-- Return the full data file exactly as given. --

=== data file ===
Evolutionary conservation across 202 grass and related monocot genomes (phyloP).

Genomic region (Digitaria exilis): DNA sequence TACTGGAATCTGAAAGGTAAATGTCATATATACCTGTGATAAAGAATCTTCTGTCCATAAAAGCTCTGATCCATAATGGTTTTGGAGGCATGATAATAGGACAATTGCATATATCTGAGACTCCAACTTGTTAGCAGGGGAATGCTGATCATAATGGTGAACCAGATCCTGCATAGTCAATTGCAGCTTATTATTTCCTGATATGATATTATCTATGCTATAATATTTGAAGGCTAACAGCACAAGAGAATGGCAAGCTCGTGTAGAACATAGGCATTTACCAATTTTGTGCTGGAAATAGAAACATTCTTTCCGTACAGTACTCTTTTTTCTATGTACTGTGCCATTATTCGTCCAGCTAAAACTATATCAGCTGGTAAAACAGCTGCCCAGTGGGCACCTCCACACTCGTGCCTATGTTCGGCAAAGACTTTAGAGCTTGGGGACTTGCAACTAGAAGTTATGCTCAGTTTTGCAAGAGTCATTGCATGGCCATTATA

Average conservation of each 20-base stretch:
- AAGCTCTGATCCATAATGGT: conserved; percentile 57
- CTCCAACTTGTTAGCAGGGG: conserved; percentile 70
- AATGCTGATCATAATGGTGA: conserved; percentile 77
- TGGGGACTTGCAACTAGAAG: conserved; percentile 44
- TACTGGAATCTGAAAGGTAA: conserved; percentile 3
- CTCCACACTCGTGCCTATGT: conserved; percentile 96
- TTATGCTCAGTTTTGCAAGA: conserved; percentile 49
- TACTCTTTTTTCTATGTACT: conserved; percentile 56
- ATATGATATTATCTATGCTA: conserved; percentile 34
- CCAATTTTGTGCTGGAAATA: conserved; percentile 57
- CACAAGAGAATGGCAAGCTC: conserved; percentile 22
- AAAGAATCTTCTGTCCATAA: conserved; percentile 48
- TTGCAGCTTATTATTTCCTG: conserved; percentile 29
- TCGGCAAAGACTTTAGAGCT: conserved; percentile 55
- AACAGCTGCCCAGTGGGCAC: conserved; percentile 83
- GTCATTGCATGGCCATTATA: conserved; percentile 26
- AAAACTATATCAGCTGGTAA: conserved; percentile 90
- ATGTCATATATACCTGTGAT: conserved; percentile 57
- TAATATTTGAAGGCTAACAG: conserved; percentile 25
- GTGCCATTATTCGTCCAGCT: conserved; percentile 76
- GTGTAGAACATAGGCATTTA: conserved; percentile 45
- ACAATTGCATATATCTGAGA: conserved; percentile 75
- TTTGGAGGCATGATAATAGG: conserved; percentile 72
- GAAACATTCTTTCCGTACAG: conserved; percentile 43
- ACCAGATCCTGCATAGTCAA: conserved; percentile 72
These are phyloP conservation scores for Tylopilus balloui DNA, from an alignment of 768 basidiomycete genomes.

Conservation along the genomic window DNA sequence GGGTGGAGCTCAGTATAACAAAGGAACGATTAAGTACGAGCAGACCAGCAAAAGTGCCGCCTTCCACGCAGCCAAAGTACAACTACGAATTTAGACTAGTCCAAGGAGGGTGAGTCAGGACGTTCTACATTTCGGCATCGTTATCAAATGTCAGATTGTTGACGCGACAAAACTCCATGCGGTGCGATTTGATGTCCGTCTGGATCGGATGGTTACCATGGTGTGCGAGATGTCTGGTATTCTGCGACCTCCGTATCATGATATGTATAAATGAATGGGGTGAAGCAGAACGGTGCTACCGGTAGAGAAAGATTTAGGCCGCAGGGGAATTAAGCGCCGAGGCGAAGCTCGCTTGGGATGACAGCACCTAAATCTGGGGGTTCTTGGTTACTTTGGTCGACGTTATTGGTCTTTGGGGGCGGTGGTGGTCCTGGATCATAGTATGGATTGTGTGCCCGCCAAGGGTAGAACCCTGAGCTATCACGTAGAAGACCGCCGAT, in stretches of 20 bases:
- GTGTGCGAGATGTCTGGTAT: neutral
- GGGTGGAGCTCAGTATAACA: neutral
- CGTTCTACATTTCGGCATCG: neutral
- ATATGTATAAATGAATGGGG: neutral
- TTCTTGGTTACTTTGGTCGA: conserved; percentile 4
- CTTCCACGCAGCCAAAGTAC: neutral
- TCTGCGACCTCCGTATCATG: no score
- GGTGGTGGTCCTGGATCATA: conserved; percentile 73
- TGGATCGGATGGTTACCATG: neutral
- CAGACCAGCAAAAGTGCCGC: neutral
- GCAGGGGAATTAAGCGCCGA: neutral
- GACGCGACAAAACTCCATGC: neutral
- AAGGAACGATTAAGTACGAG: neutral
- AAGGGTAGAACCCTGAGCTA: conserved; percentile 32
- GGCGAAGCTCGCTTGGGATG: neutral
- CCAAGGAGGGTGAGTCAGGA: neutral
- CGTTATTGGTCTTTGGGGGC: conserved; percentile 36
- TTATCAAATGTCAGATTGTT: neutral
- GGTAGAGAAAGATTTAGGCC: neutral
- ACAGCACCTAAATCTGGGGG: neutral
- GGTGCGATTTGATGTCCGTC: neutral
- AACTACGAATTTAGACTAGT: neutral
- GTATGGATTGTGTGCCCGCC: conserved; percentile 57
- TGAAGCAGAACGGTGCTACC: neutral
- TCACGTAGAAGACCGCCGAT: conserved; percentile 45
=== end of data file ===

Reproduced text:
Evolutionary conservation across 202 grass and related monocot genomes (phyloP).

Genomic region (Digitaria exilis): DNA sequence TACTGGAATCTGAAAGGTAAATGTCATATATACCTGTGATAAAGAATCTTCTGTCCATAAAAGCTCTGATCCATAATGGTTTTGGAGGCATGATAATAGGACAATTGCATATATCTGAGACTCCAACTTGTTAGCAGGGGAATGCTGATCATAATGGTGAACCAGATCCTGCATAGTCAATTGCAGCTTATTATTTCCTGATATGATATTATCTATGCTATAATATTTGAAGGCTAACAGCACAAGAGAATGGCAAGCTCGTGTAGAACATAGGCATTTACCAATTTTGTGCTGGAAATAGAAACATTCTTTCCGTACAGTACTCTTTTTTCTATGTACTGTGCCATTATTCGTCCAGCTAAAACTATATCAGCTGGTAAAACAGCTGCCCAGTGGGCACCTCCACACTCGTGCCTATGTTCGGCAAAGACTTTAGAGCTTGGGGACTTGCAACTAGAAGTTATGCTCAGTTTTGCAAGAGTCATTGCATGGCCATTATA

Average conservation of each 20-base stretch:
- AAGCTCTGATCCATAATGGT: conserved; percentile 57
- CTCCAACTTGTTAGCAGGGG: conserved; percentile 70
- AATGCTGATCATAATGGTGA: conserved; percentile 77
- TGGGGACTTGCAACTAGAAG: conserved; percentile 44
- TACTGGAATCTGAAAGGTAA: conserved; percentile 3
- CTCCACACTCGTGCCTATGT: conserved; percentile 96
- TTATGCTCAGTTTTGCAAGA: conserved; percentile 49
- TACTCTTTTTTCTATGTACT: conserved; percentile 56
- ATATGATATTATCTATGCTA: conserved; percentile 34
- CCAATTTTGTGCTGGAAATA: conserved; percentile 57
- CACAAGAGAATGGCAAGCTC: conserved; percentile 22
- AAAGAATCTTCTGTCCATAA: conserved; percentile 48
- TTGCAGCTTATTATTTCCTG: conserved; percentile 29
- TCGGCAAAGACTTTAGAGCT: conserved; percentile 55
- AACAGCTGCCCAGTGGGCAC: conserved; percentile 83
- GTCATTGCATGGCCATTATA: conserved; percentile 26
- AAAACTATATCAGCTGGTAA: conserved; percentile 90
- ATGTCATATATACCTGTGAT: conserved; percentile 57
- TAATATTTGAAGGCTAACAG: conserved; percentile 25
- GTGCCATTATTCGTCCAGCT: conserved; percentile 76
- GTGTAGAACATAGGCATTTA: conserved; percentile 45
- ACAATTGCATATATCTGAGA: conserved; percentile 75
- TTTGGAGGCATGATAATAGG: conserved; percentile 72
- GAAACATTCTTTCCGTACAG: conserved; percentile 43
- ACCAGATCCTGCATAGTCAA: conserved; percentile 72
These are phyloP conservation scores for Tylopilus balloui DNA, from an alignment of 768 basidiomycete genomes.

Conservation along the genomic window DNA sequence GGGTGGAGCTCAGTATAACAAAGGAACGATTAAGTACGAGCAGACCAGCAAAAGTGCCGCCTTCCACGCAGCCAAAGTACAACTACGAATTTAGACTAGTCCAAGGAGGGTGAGTCAGGACGTTCTACATTTCGGCATCGTTATCAAATGTCAGATTGTTGACGCGACAAAACTCCATGCGGTGCGATTTGATGTCCGTCTGGATCGGATGGTTACCATGGTGTGCGAGATGTCTGGTATTCTGCGACCTCCGTATCATGATATGTATAAATGAATGGGGTGAAGCAGAACGGTGCTACCGGTAGAGAAAGATTTAGGCCGCAGGGGAATTAAGCGCCGAGGCGAAGCTCGCTTGGGATGACAGCACCTAAATCTGGGGGTTCTTGGTTACTTTGGTCGACGTTATTGGTCTTTGGGGGCGGTGGTGGTCCTGGATCATAGTATGGATTGTGTGCCCGCCAAGGGTAGAACCCTGAGCTATCACGTAGAAGACCGCCGAT, in stretches of 20 bases:
- GTGTGCGAGATGTCTGGTAT: neutral
- GGGTGGAGCTCAGTATAACA: neutral
- CGTTCTACATTTCGGCATCG: neutral
- ATATGTATAAATGAATGGGG: neutral
- TTCTTGGTTACTTTGGTCGA: conserved; percentile 4
- CTTCCACGCAGCCAAAGTAC: neutral
- TCTGCGACCTCCGTATCATG: no score
- GGTGGTGGTCCTGGATCATA: conserved; percentile 73
- TGGATCGGATGGTTACCATG: neutral
- CAGACCAGCAAAAGTGCCGC: neutral
- GCAGGGGAATTAAGCGCCGA: neutral
- GACGCGACAAAACTCCATGC: neutral
- AAGGAACGATTAAGTACGAG: neutral
- AAGGGTAGAACCCTGAGCTA: conserved; percentile 32
- GGCGAAGCTCGCTTGGGATG: neutral
- CCAAGGAGGGTGAGTCAGGA: neutral
- CGTTATTGGTCTTTGGGGGC: conserved; percentile 36
- TTATCAAATGTCAGATTGTT: neutral
- GGTAGAGAAAGATTTAGGCC: neutral
- ACAGCACCTAAATCTGGGGG: neutral
- GGTGCGATTTGATGTCCGTC: neutral
- AACTACGAATTTAGACTAGT: neutral
- GTATGGATTGTGTGCCCGCC: conserved; percentile 57
- TGAAGCAGAACGGTGCTACC: neutral
- TCACGTAGAAGACCGCCGAT: conserved; percentile 45